Rive doesn’t know when enough is enough. It seeks to create a challenging shooter that evokes the classics (such as R-Type and Bangai-O, if some of the game’s dialog is any indication), attempting to recreate the frantic, bombastic action of those games. And it certainly does – quite well, I might add – but it also doesn’t know when to stop. It hits its stride early on, finding a nice balance between challenge and raw spectacle. But then it keeps going, adding more outrageous set-pieces, making things even more difficult, constantly trying to outdo itself until the whole thing falls apart. While the overall experience is enjoyable, particularly its first half, it dissolves into a frustrating slog toward the end.
Rive is a side-scrolling dual-stick shooter where you fight your way through a massive spaceship. It places you in the role of a scavenger by the name of Roughshot, who finds himself stranded in the middle of space and in need of fuel following some unknown incident. He comes across a large, well-fortified craft, however, and decides to break in to refuel and maybe grab some scrap to sell. Except he only ends up steadily destroying the ship the more he explores. That’s mostly accidental at first – a fuel tank situated on platform amid a river of lava springs a leak and explodes, for instance – but soon becomes intentional once the ship’s proprietor decides not to let Roughshot leave.
Instead, Roughshot’s treated as a test subject for all the ship’s security measures. Enemies begin pouring in from every crevice from the second you step foot inside the spacecraft, seldom giving you a moment of solitude. The spider tank you control is more than equipped to deal with them, its standard machine gun makes quick work of anything in its path. Sub-weapons like a shotgun and rocket launcher help thin the enemy hordes, but their ammo is limited, so it’s best to employ them carefully.
Rive’s early-goings certainly waste no time in throwing you into the deep end of things, but it’s also careful not to overwhelm. It’s intense, certainly, but, at least for the first few levels, it feels manageable. The scenarios you find yourself in are full of spectacle, but exert some measure of restraint. Speeding through a river of lava while fighting off dozens of foes is exciting, particularly as they fly uncomfortably close to your position. Jumping between train tracks to avoid oncoming trains instils just the right amount of paranoia, as the locomotives provide only a brief warning of their arrival.
Even the more traditional encounters – that is, you in a nondescript open space facing off against several waves of varying foes – prove to be just as entertaining. Navigating the mayhem that naturally erupts is always a challenge, but in these situations, it’s far more enjoyable because you aren’t under any constraints. You’re free to maneuver however you please, turning the game into pure shoot-‘em-up anarchy.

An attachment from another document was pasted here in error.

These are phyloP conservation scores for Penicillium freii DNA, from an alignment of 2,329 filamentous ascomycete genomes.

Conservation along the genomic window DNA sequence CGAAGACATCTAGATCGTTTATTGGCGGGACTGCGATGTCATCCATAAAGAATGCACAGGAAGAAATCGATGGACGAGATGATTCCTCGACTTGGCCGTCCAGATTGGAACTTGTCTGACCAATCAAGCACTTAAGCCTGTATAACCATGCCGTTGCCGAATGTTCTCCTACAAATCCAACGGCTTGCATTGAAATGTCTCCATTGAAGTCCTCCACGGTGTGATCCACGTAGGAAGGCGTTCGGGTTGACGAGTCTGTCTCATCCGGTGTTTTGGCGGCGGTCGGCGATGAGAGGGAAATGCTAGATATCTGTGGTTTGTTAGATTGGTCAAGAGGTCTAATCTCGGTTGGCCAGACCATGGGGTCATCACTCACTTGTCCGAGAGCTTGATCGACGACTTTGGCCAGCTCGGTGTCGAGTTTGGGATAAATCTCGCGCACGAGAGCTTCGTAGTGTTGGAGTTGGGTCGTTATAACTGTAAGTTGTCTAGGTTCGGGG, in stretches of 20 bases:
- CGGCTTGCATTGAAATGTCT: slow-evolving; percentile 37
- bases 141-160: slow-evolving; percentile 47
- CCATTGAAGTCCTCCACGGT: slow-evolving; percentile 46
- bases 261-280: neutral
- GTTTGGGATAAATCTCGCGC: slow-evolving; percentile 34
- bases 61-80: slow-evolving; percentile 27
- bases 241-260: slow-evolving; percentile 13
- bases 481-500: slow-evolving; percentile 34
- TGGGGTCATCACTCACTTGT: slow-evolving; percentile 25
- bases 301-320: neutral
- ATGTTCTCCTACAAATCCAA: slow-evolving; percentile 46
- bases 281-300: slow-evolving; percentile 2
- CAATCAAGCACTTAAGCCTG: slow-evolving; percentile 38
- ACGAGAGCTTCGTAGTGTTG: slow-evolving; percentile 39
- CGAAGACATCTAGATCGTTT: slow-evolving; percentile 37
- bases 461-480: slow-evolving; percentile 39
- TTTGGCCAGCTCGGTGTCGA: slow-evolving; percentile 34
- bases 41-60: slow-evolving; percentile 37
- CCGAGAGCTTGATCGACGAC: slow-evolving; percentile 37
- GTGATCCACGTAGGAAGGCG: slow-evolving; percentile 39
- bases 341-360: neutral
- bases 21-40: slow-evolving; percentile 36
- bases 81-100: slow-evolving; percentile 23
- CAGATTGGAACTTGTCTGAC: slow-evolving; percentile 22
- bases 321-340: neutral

Those kinds of scenes demonstrate Rive at its best. A strong balance between utter chaos and carefully orchestrated action. The sort that are thrilling to partake in, no matter how many times you fail.
When he action becomes too busy, it’s impossible to keep up. Explosions constantly fill the screen, disguising enemy movement while also making it difficult to see where you are. A lot of the deaths I accrued can be attributed to losing track of the action rather than a simple mistake on my part. If the latter were more common it would be easier to accept losses and press on, but when I can’t pinpoint what happened, it’s extremely frustrating.
That’s compounded by Rive’s drive to constantly up the ante to unreasonable degrees. The scenarios you find yourself in late in the game become utterly ridiculous and unreasonable. Avoiding a massive saw blade and laser that move in opposite directions while you jump in and out of a pool of water, taking occasional pot-shots at your adversaries, is emblematic of the sort of challenges Rive loves to create in its latter half. It always takes a simple room and builds the most annoying scenarios possible.
The worst example I found was one instance wherein I was situated on a small, three-pronged pillar. Hordes of kamikaze drones would spawn in waves on each side of the room, while another robot flew around the edges of the screen firing homing rockets at me. With so little room to maneuver, I was lucky to even survive the initial wave. If it wasn’t the drones doing me in, it was the rockets. Either one of these on their own would make a for a pretty challenging segment, but together they’re a nightmare. It took me almost an hour to finish it, and that’s including the many attempts I made after swapping to easy mode. I almost quit entirely.
Those sorts of cases embody Rive at its worst. It constantly piles on new threats that require a lot of multitasking. The first five or six levels embody Rive at its best, while the rest lose their way by simply not knowing when to stop. It’s a shame Rive is Two Tribes’ final game because there’s a solid enough foundation here that I would have liked to see what the company could do if they took another crack at making a shooter. When Rive works, it’s a stellar game. A finely-tuned, fantastic shooter that stands with the best of them. But when it falters, it’s tough to endure.